Marcus Wellons' execution in Georgia was scheduled for 7pm, but was delayed pending the outcome of a U.S. Supreme Court appeal.
Just before 11pm Eastern Time, the decision came down from the justices refusing to grant Wellons, 59, a last-minute reprieve, clearing the way for his execution an hour later.
Georgia and Missouri both use the single drug pentobarbital, a sedative. Florida uses a three-drug combination of midazolam hydrochloride, vecuronium bromide and potassium chloride.
Despite concerns about the drugs and how they are obtained, death penalty supporters say all three convicted killers are getting what they deserve.
Wellons was convicted in the 1989 rape and murder of India Roberts, his 15-year-old neighbor in suburban Atlanta.
Soon after the girl left for school, another neighbor heard muffled screams from the apartment where Wellons was living.
Later that day, a man told police he saw a man carrying what appeared to be a body in a sheet. Police found the girl's body in a wooded area. She had been strangled and raped.
In Missouri, Winfield had been dating Carmelita Donald on and off for several years and fathered two of her children. Donald began dating another man. One night in 1996, in a jealous rage, Winfield showed up outside Donald's apartment in St. Louis County and confronted her, along with two friends of hers.
Winfield shot all three women in the head. Arthea Sanders and Shawnee Murphy died. Donald survived but was blinded.
Symone Winfield, the daughter of Donald and John Winfield, was among those who asking Gov. Jay Nixon for clemency, but the relatives of other victims want to see him die.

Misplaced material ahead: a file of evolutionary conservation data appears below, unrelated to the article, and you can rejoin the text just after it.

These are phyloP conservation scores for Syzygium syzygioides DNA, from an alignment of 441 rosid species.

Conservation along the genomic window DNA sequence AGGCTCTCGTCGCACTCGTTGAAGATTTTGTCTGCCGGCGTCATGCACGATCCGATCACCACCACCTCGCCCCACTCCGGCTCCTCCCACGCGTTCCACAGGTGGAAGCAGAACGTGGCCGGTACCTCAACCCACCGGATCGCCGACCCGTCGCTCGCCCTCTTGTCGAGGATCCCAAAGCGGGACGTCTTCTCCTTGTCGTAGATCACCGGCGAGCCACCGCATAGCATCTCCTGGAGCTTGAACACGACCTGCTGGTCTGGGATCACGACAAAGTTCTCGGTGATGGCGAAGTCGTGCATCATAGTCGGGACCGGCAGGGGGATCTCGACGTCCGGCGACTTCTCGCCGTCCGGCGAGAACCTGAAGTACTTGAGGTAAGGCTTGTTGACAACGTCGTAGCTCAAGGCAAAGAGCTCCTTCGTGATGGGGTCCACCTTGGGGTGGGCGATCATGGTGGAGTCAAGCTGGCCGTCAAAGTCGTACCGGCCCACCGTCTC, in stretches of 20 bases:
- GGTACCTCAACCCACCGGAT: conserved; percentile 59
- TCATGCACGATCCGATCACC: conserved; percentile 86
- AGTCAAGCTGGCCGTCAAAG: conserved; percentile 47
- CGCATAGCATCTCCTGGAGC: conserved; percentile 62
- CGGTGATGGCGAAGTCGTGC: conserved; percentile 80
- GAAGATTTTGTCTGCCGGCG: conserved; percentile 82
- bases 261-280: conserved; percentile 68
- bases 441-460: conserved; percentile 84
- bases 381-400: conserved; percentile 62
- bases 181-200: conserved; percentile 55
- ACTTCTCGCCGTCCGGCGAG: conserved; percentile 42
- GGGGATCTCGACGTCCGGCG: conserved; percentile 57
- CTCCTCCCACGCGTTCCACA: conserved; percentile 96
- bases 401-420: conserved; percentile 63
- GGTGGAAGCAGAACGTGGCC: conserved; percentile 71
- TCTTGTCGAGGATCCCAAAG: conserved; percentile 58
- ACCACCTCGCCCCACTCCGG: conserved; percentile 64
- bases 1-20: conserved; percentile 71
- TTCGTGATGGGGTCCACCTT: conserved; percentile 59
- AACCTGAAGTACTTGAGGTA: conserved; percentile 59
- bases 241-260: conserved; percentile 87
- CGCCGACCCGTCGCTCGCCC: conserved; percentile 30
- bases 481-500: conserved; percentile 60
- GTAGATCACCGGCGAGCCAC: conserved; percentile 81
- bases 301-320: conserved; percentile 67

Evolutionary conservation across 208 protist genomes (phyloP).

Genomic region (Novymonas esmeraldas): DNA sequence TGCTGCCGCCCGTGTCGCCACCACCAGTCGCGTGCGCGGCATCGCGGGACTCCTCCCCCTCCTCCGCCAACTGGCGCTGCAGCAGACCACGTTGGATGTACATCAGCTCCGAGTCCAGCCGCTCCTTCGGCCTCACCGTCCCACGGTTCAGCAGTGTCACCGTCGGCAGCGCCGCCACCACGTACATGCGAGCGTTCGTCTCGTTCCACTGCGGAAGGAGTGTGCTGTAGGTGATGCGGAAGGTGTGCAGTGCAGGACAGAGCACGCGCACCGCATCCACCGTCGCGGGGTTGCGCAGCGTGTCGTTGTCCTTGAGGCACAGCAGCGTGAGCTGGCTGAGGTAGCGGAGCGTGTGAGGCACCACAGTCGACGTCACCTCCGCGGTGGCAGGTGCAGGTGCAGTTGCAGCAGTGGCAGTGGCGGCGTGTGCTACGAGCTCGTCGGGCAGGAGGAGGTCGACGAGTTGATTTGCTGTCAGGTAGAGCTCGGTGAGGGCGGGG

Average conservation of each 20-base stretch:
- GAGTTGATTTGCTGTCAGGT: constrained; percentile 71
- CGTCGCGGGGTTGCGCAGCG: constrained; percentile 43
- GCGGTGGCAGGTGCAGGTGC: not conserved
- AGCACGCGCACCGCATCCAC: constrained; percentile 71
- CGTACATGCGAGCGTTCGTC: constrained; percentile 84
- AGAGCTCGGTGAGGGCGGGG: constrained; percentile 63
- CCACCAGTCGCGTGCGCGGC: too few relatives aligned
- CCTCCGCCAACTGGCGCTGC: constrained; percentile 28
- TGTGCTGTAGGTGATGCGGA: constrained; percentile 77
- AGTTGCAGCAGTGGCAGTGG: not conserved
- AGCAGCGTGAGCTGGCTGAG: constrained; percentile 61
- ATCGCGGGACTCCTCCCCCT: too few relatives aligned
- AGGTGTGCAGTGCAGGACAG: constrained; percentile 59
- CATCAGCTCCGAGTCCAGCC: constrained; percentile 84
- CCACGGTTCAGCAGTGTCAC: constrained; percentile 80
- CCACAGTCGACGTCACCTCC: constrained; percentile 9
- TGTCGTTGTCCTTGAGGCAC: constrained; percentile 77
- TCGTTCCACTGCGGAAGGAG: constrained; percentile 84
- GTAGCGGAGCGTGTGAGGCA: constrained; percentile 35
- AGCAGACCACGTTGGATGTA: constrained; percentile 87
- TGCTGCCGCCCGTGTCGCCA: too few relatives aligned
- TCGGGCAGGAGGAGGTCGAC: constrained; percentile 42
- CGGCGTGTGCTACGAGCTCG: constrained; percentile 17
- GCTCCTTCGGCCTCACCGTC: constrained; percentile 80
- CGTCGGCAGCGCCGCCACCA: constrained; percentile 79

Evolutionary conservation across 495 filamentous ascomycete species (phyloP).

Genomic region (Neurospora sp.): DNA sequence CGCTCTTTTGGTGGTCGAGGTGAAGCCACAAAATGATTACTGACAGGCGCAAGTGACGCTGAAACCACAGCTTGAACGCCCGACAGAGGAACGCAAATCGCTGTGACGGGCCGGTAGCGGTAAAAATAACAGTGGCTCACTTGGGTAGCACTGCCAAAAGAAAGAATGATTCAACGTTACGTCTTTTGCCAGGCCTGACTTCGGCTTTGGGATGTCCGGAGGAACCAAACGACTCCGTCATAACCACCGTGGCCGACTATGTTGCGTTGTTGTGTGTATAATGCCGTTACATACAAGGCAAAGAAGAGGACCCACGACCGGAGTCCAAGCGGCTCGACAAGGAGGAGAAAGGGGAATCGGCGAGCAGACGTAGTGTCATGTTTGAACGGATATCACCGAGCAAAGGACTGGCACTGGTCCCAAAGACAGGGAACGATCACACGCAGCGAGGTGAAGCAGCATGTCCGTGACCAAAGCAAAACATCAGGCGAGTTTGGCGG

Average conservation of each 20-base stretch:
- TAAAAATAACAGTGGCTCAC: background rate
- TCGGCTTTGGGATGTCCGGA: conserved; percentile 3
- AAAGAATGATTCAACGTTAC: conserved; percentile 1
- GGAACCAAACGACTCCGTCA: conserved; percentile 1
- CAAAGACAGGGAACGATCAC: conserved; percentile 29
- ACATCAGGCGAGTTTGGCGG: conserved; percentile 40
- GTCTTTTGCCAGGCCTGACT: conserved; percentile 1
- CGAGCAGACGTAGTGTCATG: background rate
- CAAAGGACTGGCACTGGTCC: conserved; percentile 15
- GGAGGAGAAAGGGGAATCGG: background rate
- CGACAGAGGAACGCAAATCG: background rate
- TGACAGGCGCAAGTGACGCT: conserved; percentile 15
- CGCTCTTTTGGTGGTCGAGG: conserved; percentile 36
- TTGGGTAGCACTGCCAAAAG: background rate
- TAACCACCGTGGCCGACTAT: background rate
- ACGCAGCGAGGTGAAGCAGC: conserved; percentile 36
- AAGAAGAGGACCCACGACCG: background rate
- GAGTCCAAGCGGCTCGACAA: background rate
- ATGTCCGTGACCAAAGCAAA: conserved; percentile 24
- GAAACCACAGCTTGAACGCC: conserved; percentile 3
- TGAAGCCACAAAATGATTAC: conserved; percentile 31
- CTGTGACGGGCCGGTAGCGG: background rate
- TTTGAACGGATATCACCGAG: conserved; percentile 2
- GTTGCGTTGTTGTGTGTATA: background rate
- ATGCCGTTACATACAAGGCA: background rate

A federal judge granted a stay of execution last week on a claim that a prison worker dropped plans to write a letter in support of clemency due to intimidation from staff. The 8th U.S. Circuit Court of Appeals overturned the stay Tuesday, and attorneys for Winfield appealed to the U.S. Supreme Court.
In Florida, the state is moving ahead with the execution of John Ruthell Henry despite claims he is mentally ill and intellectually disabled.
The state claims anyone with an IQ of at least 70 is not mentally disabled; testing has shown Henry's IQ at 78, though his lawyers say it should be re-evaluated.
Henry stabbed his estranged wife, Suzanne Henry, to death a few days before Christmas in 1985. Hours later, he killed her 5-year-old son from a previous relationship.
Henry had previously pleaded no contest to second-degree murder for fatally stabbing his common-law wife, Patricia Roddy, in 1976, and was on parole when Suzanne Henry and the boy were killed.
Asked Tuesday if he had discussed with the Department of Corrections what happened in Oklahoma and if any changes were needed in Florida, Gov. Rick Scott said, 'I focus on making sure that we do things the right way here.'
Florida and Missouri trail only Texas as the most active death penalty states. Texas has carried out seven executions. Florida has executed five men in 2014 and Missouri has executed four. Combined, the three states have performed 16 of the 20 executions this year.
Wellons was the first Georgia inmate executed since February 2013 and just the second since 2011.